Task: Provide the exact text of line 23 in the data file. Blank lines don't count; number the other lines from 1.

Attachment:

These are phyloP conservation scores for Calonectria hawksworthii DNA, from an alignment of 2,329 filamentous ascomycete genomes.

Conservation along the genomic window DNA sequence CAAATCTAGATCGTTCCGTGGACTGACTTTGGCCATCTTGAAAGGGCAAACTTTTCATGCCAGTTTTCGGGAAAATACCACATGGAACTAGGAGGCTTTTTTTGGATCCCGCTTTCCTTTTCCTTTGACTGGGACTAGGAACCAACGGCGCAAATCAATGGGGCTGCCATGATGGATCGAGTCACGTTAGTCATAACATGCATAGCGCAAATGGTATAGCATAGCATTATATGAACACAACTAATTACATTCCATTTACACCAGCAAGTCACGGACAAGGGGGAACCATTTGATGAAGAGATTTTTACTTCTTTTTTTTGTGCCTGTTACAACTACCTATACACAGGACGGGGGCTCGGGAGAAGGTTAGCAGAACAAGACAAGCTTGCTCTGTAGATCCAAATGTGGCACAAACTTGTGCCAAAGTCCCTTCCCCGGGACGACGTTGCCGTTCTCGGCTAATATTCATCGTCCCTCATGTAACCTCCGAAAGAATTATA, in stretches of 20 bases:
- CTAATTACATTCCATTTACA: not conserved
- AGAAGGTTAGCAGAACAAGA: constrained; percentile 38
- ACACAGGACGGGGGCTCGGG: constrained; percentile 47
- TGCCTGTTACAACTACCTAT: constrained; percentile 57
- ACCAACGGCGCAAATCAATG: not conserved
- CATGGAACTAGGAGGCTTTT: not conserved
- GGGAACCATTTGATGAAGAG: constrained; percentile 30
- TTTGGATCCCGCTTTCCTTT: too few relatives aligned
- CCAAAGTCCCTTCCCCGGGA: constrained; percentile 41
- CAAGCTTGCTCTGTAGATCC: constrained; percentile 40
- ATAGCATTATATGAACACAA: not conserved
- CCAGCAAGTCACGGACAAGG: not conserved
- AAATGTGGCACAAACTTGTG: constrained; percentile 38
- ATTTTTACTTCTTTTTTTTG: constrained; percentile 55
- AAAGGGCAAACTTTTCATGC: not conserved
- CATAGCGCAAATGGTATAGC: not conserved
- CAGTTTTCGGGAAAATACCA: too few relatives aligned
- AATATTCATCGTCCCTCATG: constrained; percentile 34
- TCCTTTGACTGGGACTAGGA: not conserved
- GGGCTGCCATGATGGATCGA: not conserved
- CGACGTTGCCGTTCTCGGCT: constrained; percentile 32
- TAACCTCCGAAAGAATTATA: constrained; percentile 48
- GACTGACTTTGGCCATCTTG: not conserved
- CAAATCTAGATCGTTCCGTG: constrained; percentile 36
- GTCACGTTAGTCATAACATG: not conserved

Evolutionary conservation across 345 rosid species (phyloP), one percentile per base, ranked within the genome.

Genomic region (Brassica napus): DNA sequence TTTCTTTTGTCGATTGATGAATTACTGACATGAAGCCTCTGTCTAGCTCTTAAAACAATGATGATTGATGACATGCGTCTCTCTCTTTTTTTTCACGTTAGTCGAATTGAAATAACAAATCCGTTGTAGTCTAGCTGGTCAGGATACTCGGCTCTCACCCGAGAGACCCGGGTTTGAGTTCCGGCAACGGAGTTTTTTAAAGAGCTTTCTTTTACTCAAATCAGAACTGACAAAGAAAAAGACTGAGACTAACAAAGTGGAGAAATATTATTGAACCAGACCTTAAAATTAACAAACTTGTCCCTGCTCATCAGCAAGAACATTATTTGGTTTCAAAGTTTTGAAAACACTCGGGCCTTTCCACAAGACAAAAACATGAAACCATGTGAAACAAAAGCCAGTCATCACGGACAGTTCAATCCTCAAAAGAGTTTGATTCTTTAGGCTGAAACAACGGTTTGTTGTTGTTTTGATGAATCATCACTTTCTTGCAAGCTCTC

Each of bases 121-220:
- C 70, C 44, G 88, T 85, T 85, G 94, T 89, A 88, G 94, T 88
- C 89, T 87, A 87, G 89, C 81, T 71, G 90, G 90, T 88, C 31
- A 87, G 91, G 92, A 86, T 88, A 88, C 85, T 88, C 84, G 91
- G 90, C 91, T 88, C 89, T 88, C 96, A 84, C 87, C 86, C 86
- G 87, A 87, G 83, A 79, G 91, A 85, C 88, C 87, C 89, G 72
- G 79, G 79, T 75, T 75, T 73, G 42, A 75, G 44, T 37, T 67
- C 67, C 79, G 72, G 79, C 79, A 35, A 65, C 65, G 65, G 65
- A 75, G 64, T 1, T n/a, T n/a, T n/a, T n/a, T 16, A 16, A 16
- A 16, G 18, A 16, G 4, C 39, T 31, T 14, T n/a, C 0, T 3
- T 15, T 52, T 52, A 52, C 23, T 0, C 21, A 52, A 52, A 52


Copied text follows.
- CGACGTTGCCGTTCTCGGCT: constrained; percentile 32